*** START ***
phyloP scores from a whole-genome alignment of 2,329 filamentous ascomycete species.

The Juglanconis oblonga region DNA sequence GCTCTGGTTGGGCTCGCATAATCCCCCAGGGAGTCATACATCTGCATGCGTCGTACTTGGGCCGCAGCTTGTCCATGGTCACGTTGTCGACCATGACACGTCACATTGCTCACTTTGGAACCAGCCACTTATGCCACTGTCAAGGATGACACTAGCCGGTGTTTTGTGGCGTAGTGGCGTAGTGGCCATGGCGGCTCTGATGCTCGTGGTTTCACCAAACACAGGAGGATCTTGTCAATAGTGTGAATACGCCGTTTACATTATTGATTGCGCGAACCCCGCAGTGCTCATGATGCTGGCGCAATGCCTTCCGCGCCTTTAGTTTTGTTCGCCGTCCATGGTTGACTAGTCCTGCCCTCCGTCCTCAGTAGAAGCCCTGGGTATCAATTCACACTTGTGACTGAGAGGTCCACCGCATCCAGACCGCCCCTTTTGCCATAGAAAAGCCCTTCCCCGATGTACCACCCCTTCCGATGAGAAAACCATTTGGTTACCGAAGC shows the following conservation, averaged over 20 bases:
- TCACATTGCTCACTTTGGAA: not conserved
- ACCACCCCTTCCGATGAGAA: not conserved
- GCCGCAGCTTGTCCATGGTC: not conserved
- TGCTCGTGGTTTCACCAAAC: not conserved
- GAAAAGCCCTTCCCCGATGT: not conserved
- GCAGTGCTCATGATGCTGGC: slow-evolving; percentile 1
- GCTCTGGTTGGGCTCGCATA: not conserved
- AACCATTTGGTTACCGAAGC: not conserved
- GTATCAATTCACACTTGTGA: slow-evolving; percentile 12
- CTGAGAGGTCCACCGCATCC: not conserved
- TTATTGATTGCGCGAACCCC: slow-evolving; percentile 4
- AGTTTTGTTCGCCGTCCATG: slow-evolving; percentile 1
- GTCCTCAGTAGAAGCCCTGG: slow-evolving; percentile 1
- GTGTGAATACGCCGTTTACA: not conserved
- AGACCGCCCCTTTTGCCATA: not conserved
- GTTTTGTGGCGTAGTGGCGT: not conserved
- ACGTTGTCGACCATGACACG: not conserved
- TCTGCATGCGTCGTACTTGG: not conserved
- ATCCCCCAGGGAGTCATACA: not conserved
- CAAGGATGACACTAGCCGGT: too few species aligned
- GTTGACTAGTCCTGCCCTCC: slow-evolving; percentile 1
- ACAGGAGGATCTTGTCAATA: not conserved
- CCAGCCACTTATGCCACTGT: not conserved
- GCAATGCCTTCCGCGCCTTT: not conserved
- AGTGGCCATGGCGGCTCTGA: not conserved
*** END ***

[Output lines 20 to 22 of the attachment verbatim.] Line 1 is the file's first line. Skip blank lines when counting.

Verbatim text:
- TCTGCATGCGTCGTACTTGG: not conserved
- ATCCCCCAGGGAGTCATACA: not conserved
- CAAGGATGACACTAGCCGGT: too few species aligned